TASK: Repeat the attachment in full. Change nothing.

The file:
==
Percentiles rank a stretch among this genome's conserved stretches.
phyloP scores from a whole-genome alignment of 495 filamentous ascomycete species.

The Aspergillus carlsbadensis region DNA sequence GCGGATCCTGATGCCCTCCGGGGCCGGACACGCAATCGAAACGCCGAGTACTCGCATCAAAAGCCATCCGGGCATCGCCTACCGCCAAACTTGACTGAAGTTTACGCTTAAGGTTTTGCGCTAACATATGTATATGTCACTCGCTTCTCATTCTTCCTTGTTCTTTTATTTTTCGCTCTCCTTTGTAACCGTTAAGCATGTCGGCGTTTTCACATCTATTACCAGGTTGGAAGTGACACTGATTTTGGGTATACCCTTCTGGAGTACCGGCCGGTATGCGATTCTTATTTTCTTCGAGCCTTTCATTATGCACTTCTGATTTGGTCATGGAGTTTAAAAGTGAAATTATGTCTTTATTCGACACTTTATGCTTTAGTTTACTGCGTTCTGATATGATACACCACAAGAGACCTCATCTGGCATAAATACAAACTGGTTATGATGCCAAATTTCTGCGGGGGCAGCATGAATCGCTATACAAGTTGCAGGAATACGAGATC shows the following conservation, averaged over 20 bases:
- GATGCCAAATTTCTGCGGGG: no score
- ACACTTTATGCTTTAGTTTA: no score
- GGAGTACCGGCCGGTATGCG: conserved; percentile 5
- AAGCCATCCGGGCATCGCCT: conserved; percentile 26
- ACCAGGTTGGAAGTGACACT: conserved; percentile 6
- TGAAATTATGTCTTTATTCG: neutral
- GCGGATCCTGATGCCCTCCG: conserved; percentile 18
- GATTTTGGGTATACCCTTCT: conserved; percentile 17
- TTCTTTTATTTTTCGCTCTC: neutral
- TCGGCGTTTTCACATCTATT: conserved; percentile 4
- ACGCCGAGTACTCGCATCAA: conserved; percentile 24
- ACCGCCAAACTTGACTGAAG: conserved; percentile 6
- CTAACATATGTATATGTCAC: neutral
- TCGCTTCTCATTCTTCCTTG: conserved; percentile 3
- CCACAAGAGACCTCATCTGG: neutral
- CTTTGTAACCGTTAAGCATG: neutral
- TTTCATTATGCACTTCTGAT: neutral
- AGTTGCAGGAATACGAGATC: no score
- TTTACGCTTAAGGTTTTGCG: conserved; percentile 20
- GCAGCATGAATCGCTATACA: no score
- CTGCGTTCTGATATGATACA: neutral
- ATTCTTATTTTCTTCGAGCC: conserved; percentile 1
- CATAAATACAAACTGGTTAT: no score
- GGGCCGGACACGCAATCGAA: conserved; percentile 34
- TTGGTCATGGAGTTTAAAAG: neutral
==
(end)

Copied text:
Percentiles rank a stretch among this genome's conserved stretches.
phyloP scores from a whole-genome alignment of 495 filamentous ascomycete species.

The Aspergillus carlsbadensis region DNA sequence GCGGATCCTGATGCCCTCCGGGGCCGGACACGCAATCGAAACGCCGAGTACTCGCATCAAAAGCCATCCGGGCATCGCCTACCGCCAAACTTGACTGAAGTTTACGCTTAAGGTTTTGCGCTAACATATGTATATGTCACTCGCTTCTCATTCTTCCTTGTTCTTTTATTTTTCGCTCTCCTTTGTAACCGTTAAGCATGTCGGCGTTTTCACATCTATTACCAGGTTGGAAGTGACACTGATTTTGGGTATACCCTTCTGGAGTACCGGCCGGTATGCGATTCTTATTTTCTTCGAGCCTTTCATTATGCACTTCTGATTTGGTCATGGAGTTTAAAAGTGAAATTATGTCTTTATTCGACACTTTATGCTTTAGTTTACTGCGTTCTGATATGATACACCACAAGAGACCTCATCTGGCATAAATACAAACTGGTTATGATGCCAAATTTCTGCGGGGGCAGCATGAATCGCTATACAAGTTGCAGGAATACGAGATC shows the following conservation, averaged over 20 bases:
- GATGCCAAATTTCTGCGGGG: no score
- ACACTTTATGCTTTAGTTTA: no score
- GGAGTACCGGCCGGTATGCG: conserved; percentile 5
- AAGCCATCCGGGCATCGCCT: conserved; percentile 26
- ACCAGGTTGGAAGTGACACT: conserved; percentile 6
- TGAAATTATGTCTTTATTCG: neutral
- GCGGATCCTGATGCCCTCCG: conserved; percentile 18
- GATTTTGGGTATACCCTTCT: conserved; percentile 17
- TTCTTTTATTTTTCGCTCTC: neutral
- TCGGCGTTTTCACATCTATT: conserved; percentile 4
- ACGCCGAGTACTCGCATCAA: conserved; percentile 24
- ACCGCCAAACTTGACTGAAG: conserved; percentile 6
- CTAACATATGTATATGTCAC: neutral
- TCGCTTCTCATTCTTCCTTG: conserved; percentile 3
- CCACAAGAGACCTCATCTGG: neutral
- CTTTGTAACCGTTAAGCATG: neutral
- TTTCATTATGCACTTCTGAT: neutral
- AGTTGCAGGAATACGAGATC: no score
- TTTACGCTTAAGGTTTTGCG: conserved; percentile 20
- GCAGCATGAATCGCTATACA: no score
- CTGCGTTCTGATATGATACA: neutral
- ATTCTTATTTTCTTCGAGCC: conserved; percentile 1
- CATAAATACAAACTGGTTAT: no score
- GGGCCGGACACGCAATCGAA: conserved; percentile 34
- TTGGTCATGGAGTTTAAAAG: neutral